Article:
Enfamil Nutramigen Recall Issued For Hypoallergenic Infant Formula Powder Contaminated With Cronobacter sakazakii
More than 650,000 cans of Enfamil Nutramigen are being recalled, due to a risk that the hypoallergenic infant formula powder may be contaminted with cronobacter sakazakii bacteria, which can cause babies to develop serious and potentially life-threatening infections.
The Enfamil Nutramigen powder recall was announced by Reckitt/Mead Johnson Nutrition on December 30, after the detection of Cronobacter sakazakii in products sampled outside of the U.S.
Cronobacter sakazakii in infant formula has been linked to widespread illnesses following contamination problems at an Abbott Laboratories Similac manufacturing plant in 2022. However, officials indicate that no illnesses or injuries have been reported in connection with the Enfamil recall for Nutramigen formula, which is a specialty product designed for infants with Cows Milk Allergy.
Similar contamination problems led to a massive recall for Similac, Alimentum and EleCare formula manufactured by Abbott Laboratories prior to February 2022, and nearly 100 Similac recall lawsuits have been filed throughout the federal court system, each alleging that Abbott ignored industry safety standards and best practices at its facility for years, endangering infants for the sake of profits.
Infant Formula Cronobacter Risks
Cronobacter sakazakii is a rare type of bacteria, often found in dry foods, such as infant formula, skimmed milk powder, tea and starches. The bacteria exists in the environment and can survive in very dry conditions, making transmission of the infection possible by touching contaminated surfaces.
Disease-causing bacteria such as Cronobacter can be extremely dangerous when consumed by infants, especially for low birth weight and preterm infants.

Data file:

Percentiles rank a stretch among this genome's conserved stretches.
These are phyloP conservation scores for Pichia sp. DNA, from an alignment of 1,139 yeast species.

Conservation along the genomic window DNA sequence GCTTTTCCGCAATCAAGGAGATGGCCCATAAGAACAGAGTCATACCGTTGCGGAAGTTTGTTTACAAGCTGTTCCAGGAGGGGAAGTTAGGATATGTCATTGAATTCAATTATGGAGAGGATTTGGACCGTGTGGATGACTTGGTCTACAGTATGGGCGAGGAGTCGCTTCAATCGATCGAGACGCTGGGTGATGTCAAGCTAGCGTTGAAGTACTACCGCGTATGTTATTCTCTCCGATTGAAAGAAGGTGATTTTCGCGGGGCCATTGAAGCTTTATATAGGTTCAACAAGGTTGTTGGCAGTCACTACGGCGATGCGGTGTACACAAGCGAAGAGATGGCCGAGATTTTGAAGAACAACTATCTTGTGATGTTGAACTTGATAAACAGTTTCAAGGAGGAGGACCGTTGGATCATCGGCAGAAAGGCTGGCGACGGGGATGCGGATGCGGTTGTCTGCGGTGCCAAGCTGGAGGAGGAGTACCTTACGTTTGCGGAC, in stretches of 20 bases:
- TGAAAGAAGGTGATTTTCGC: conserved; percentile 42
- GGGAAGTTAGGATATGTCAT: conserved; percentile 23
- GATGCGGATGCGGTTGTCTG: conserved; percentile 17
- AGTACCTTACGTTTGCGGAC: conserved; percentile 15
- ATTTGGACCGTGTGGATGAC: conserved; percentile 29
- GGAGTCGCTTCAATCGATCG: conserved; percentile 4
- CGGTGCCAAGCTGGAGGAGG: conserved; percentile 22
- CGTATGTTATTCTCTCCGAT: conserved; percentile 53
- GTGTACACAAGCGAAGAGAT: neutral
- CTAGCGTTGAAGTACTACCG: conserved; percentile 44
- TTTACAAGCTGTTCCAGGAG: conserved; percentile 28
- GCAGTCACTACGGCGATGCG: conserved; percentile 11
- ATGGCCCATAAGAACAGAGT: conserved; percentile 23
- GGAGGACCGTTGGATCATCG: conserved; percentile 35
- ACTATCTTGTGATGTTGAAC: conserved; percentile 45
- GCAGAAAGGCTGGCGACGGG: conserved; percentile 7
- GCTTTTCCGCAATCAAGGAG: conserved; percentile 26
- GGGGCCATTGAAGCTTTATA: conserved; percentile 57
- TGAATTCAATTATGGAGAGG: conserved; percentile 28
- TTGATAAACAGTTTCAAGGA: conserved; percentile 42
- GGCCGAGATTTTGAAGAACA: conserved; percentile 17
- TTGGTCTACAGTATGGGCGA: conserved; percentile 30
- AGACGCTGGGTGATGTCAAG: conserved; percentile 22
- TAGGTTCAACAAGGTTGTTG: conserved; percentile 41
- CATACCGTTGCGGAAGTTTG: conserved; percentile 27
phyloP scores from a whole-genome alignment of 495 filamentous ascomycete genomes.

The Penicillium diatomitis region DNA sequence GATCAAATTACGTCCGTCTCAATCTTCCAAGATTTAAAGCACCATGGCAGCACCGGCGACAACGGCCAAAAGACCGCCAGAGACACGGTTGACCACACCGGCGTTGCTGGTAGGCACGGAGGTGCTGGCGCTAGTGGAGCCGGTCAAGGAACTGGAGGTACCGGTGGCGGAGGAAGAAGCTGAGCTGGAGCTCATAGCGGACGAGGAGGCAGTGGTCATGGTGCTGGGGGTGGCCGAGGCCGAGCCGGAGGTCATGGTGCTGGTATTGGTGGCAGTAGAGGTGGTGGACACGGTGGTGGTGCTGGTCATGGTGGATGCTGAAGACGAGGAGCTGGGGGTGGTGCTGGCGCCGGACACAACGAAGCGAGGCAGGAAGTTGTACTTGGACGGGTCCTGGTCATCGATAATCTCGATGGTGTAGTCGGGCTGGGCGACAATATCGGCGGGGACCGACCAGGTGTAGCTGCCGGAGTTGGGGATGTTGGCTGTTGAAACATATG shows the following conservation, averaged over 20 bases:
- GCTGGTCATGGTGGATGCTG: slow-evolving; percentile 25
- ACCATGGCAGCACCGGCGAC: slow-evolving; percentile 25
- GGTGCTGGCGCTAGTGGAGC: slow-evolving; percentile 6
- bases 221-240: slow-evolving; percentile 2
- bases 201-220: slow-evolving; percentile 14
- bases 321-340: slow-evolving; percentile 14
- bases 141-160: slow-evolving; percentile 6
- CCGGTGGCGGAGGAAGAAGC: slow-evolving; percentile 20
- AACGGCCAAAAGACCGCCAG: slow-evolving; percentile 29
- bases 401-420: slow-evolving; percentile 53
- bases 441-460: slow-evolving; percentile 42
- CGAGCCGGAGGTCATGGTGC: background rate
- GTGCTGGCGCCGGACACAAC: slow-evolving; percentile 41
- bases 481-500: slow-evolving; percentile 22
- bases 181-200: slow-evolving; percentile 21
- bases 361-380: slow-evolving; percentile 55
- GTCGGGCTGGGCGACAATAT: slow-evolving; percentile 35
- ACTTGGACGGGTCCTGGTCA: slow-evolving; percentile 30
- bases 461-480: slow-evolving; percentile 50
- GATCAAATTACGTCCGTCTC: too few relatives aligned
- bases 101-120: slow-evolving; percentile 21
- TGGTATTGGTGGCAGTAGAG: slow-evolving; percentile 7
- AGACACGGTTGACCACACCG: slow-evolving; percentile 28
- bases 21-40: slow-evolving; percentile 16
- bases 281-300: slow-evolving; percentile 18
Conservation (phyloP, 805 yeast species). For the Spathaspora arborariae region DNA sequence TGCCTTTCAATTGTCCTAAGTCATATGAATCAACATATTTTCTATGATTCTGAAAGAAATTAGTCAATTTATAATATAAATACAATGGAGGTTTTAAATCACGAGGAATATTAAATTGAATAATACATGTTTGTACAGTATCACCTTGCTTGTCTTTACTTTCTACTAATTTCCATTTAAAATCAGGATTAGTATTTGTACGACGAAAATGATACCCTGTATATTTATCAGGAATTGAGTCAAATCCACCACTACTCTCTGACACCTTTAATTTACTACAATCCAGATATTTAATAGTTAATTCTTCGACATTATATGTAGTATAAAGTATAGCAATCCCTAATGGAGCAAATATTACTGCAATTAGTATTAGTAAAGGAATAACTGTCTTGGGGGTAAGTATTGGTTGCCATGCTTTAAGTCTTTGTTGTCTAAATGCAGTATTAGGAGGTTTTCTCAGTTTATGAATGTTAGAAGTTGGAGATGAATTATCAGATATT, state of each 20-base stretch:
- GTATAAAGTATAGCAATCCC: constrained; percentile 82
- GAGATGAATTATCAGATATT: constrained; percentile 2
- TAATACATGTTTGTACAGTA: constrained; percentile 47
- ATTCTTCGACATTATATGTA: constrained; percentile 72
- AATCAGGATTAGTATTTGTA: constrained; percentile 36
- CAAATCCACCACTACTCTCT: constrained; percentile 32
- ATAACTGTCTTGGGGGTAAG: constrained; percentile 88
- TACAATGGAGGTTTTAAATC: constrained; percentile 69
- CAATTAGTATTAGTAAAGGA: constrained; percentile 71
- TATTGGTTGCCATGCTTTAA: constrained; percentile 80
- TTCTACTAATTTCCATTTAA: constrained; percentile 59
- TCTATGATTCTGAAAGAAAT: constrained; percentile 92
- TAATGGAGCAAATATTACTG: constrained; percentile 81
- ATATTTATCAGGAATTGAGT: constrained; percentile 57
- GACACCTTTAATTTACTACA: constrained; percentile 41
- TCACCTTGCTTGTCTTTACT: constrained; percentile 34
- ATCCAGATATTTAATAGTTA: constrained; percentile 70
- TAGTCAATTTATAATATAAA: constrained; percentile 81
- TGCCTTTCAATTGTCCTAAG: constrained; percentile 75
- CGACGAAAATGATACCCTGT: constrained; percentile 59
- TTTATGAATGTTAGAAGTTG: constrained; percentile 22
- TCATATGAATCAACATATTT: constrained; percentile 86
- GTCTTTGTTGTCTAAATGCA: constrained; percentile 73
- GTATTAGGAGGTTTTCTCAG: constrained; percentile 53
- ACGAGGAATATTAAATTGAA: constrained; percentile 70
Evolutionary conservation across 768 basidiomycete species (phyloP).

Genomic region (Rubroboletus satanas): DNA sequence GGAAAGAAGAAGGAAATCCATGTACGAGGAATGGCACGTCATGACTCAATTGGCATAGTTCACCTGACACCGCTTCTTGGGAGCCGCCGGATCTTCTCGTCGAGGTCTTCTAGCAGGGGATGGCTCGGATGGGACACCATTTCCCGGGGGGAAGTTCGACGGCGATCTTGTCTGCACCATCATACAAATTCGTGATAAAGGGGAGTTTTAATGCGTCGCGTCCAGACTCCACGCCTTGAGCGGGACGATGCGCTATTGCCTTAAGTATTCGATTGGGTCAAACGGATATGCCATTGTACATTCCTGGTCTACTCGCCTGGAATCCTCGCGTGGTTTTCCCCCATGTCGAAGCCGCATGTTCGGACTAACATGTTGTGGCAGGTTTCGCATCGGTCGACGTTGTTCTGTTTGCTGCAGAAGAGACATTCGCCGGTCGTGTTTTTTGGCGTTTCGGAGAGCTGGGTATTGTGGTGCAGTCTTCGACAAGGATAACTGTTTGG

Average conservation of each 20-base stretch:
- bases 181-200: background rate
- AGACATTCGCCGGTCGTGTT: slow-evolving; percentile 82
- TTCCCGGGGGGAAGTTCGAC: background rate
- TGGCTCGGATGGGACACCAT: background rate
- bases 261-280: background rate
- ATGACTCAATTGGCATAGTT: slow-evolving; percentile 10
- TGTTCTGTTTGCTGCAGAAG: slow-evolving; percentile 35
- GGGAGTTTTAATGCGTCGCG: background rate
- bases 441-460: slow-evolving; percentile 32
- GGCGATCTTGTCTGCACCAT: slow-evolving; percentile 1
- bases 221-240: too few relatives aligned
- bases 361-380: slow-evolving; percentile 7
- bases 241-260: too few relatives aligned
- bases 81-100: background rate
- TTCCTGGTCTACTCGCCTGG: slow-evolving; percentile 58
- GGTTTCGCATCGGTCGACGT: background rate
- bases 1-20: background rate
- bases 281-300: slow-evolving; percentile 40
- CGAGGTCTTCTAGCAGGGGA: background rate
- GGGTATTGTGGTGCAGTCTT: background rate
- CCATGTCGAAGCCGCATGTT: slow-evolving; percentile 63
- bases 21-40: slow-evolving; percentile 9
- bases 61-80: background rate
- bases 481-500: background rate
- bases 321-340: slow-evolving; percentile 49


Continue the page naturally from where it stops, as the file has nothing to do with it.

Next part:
While rare, infant Cronobacter sakazakiiis infections may cause sepsis or make the linings surrounding the brain and spinal cord swell, known as meningitis. Such infections in infants typically present symptoms of fever, bowel damage, temperature change and poor feeding which can result in failure to thrive, causing them to be smaller or shorter than other children the same age.
Enfamil was one of three infant formula manufacturers to receive warning letters from the U.S. Food and Drug Administration (FDA) in August. The other two were Gerber and ByHeart.
The FDA indicated that inspections conducted at the facilities identified several violations of the Federal Food, Drug, and Cosmetic Act, as well as the FDA’s infant formula regulations. The latest recalled batches of Nutramigen were manufactured a month before those FDA warning letters were sent out.
Nutramigen Powder Recall
The recall affects six batches of Nutramigen sold in 12.6 ounce containers with batch codes ZL3FHG, ZL3FMH, ZL3FPE, ZL3FQD, and ZXL3FXJ. It also affects 19.8 ounce cans with batch code ZL3FRW. All of the affected products have a UPC code of 300871239418 or 300871239456 and “Use By Date” of “1 Jan 2025”.
An estimated 657,000 cans are affected. The recalled infant formula was manufactured in June 2023 and distributed in June, July and August of last year. The manufacturer claims it is likely most of the affected products have already been consumed.
The manufacturer recommends consumers check the bottom of Nutramigen cans to identify the batch number and dispose of affected products or contact the manufacturer for a refund. Consumers can call 866-534-9986 or email email@example.com for more information.
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